After King Ahab allowed worship of Baal, the prophet Elijah challenged the Baal priests to a public test on Mount Carmel of their power versus the Lord’s power.

You may remember that when Baal’s priests were defeated the witnesses fell prostrate on the ground and shouted these very words from Psalm 100, (1 Kings 18:39) The Lord is God.

Praise in the Old Testament is largely a response to something God had done.

Destroying the Baal priests.

Freeing the people from slavery.

Defeating enemies as they occupied the Promised land.

Returning them from exile in Babylon.

I try to praise God even when I don’t immediately experience God’s intervention.

I praise God for just being alive, for the beauty of creation … for this church.

But it is good to remember that God does move in powerful and dramatic ways today, too.

Chris Schumacher has a nerd’s dream job – a software developer for Fandom, a Wikipedia-like app for Marvel Superheroes, Game of Thrones and other popular series you might binge-watch on Netflix.

He started his professional life a bit late because of an early life of drug and alcohol addiction that led him to prison after his beating and stabbing
his friend Morgan to death in a drunken rage after a drug deal went bad.

I’m not going to tell his whole story – it is powerful and you can hear him lay it out in a wonderful podcast called The Confessional hosted by Nadia Bolz-Weber.

She describes her podcast as “a carwash for our shame and secrets”.

But I want to pick-up with him in L.A. County jail before his sentence to San Quentin.

He hadn’t thought of himself as a bad person and was having a hard time reconciling his self-image with what he’d done.

He was overwhelmed by the shame he’d brought to his family and by what he’d done to his friend.

He describes a little church service they offer at County jail that only a few inmates went to, but he drifted into where someone he describes as a little old lady was teaching from a children’s Sunday School lesson about Zacchaeus.

He explains that is where he was at spiritually … a child.

This is what Chris says:
“And it was at that point that I just realized that all of my best thinking had led me to here and that I was really longing and searching for a new path and new direction.

“I gave my life to God and began reading the Bible and started learning about, you know, like, right thinking, right living, forgiveness, redemption, you know, all of these things that somewhere deep inside of me that I was longing for.”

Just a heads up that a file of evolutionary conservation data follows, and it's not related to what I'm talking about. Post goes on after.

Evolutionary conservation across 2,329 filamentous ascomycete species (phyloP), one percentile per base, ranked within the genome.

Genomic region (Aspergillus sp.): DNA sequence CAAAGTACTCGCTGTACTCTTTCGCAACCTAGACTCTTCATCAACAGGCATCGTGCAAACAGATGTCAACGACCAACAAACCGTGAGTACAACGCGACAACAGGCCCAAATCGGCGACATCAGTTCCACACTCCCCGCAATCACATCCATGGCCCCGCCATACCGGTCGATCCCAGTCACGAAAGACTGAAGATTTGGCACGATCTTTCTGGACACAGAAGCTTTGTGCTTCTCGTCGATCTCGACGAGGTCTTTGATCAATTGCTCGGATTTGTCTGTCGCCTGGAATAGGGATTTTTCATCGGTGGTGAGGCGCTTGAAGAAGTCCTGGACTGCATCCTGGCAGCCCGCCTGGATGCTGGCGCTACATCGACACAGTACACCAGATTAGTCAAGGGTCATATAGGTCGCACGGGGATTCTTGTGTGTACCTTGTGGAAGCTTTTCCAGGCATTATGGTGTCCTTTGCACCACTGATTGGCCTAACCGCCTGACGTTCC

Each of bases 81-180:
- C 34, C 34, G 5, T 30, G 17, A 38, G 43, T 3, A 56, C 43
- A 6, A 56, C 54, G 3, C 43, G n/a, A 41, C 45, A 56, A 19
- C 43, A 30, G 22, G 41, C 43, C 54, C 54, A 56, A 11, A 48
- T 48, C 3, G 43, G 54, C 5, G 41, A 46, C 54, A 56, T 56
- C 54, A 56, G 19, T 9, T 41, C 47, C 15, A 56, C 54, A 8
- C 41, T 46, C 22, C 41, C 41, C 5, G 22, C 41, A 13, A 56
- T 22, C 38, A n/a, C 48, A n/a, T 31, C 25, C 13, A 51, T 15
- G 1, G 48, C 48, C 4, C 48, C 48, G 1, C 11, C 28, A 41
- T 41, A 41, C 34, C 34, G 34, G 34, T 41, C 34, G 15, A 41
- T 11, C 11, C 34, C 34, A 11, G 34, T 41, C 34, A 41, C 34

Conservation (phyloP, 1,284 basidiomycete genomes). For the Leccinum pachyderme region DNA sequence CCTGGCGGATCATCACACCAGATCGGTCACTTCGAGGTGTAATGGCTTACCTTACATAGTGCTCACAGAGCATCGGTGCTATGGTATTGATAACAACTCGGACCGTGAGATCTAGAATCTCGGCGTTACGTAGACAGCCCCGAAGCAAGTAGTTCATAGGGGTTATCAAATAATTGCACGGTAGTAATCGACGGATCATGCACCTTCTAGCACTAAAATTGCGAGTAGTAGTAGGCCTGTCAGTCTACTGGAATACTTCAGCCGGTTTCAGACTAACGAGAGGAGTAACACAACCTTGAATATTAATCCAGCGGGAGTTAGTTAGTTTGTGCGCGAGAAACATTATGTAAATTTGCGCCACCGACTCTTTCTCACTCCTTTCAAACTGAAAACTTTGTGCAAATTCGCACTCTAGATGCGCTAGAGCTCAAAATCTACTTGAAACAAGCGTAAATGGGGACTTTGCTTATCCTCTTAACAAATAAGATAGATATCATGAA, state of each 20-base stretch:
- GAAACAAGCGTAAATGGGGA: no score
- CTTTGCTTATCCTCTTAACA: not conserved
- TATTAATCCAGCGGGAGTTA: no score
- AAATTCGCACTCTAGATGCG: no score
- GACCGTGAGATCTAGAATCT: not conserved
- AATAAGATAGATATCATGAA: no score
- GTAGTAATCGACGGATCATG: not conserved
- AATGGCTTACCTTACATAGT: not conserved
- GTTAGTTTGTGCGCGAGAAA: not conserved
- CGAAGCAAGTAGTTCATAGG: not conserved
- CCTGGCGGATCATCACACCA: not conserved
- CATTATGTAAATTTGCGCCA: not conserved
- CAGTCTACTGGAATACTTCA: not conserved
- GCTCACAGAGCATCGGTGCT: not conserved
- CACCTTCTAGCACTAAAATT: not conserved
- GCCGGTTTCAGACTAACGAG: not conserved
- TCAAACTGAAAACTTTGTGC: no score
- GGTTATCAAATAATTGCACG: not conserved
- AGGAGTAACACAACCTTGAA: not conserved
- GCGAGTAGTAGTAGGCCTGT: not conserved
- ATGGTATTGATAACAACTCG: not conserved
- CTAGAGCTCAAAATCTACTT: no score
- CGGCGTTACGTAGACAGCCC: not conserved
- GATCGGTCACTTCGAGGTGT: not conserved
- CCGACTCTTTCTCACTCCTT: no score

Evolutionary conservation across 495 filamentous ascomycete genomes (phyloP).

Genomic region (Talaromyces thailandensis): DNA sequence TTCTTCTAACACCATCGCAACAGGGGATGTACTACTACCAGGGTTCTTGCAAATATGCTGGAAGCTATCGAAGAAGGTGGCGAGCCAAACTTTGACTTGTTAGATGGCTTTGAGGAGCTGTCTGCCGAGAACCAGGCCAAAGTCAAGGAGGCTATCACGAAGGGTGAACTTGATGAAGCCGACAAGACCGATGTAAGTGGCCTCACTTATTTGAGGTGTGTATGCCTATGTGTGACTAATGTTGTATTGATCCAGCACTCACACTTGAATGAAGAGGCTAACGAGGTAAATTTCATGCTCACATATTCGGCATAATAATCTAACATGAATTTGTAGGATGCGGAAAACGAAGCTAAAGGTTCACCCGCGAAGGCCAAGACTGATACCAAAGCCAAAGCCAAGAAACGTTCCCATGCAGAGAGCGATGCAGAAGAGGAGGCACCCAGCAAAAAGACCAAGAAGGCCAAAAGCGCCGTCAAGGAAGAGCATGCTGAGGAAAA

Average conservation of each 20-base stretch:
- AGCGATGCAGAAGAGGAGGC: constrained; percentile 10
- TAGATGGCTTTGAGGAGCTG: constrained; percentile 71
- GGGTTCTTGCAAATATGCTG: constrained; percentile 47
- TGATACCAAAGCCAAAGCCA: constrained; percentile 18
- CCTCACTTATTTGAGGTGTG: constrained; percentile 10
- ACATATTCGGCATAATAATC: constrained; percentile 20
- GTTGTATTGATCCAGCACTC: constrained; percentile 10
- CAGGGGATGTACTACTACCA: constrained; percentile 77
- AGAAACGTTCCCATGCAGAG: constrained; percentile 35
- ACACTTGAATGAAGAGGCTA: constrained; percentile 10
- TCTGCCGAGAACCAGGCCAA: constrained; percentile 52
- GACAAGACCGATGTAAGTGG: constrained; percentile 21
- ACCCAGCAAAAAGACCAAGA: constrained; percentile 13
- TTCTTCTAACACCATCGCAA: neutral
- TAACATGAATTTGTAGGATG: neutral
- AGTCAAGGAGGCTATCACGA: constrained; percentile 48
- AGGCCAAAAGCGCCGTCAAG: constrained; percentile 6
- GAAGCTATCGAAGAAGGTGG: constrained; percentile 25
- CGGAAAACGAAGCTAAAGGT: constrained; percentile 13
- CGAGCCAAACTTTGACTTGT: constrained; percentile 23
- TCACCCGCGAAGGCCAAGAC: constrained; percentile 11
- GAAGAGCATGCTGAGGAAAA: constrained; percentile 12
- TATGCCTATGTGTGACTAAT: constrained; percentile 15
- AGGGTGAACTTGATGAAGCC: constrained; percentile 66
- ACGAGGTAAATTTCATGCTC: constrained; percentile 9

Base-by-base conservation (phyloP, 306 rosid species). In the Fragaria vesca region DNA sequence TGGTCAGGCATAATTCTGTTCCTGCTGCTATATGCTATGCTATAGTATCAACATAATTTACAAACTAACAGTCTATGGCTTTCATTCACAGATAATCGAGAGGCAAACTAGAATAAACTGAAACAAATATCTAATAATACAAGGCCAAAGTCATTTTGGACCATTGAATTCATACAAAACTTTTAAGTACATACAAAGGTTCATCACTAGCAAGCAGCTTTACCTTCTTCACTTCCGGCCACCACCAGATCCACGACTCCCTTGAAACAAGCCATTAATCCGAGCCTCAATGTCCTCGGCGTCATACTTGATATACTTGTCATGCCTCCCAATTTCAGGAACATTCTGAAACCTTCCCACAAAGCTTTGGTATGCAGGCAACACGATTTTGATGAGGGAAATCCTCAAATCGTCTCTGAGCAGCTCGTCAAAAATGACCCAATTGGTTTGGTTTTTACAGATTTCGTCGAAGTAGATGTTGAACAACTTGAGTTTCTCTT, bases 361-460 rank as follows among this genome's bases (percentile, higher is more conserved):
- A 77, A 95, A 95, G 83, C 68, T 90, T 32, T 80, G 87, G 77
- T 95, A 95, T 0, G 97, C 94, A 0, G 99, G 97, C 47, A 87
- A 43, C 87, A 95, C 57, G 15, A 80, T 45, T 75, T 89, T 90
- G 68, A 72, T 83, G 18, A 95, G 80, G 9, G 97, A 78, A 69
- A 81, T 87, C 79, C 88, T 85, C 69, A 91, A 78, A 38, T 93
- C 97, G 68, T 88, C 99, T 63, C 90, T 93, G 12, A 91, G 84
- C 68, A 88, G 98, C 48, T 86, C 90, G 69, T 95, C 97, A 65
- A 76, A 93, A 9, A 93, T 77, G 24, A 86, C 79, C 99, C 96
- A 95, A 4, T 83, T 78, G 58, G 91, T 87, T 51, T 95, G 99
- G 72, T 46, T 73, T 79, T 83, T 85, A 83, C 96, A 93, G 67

Prison is not where you go to get sober.

Prison is full of drugs, violence and gangs.

So, every day he faced the kind of stark choices I hope you and I never face.

Every hour – chaos, sin, evil were clamoring to get him while he was still a spiritual child trying to be faithful to the God he’d just discovered.

Now, fast forward seventeen years and Chris is sober and finished with college, anger management classes, and spiritual direction offered inside San Quentin.

He is working on a number of projects to help convicts rehabilitate their lives because he’s learned that no one’s life should be thrown in the trash heap because through God’s grace everyone is redeemable.

Even a murdering drug dealer.

Verse 3 describes this kind of surrender.

Psalm 100:3 It is God who made us, and we are His;
we are His people, and the sheep of his pasture.

Rulers of ancient Israel often described themselves as shepherds.

Their promise was that they would provide order and safety for people in exchange for their loyalty.

They might have been corrupt and murderous, but if you stayed loyal then you’d be ok, but, of course, in the end they led their nation to disaster.

We have leaders offering to strike a similar deal with us today.

It’s not just a political decision to reject them, it is a matter of faith and loyalty to the Lord.

Here’s the deal: it is always the end times in the sense that chaos, sin and evil constantly threaten us with destruction while Jesus is always returning and beckoning us with Grace.

It is the regular practice of worship that helps us to “know” God – a mutual intimacy and trust – so that we are sustained through hard times during whatever years grace gives us to live.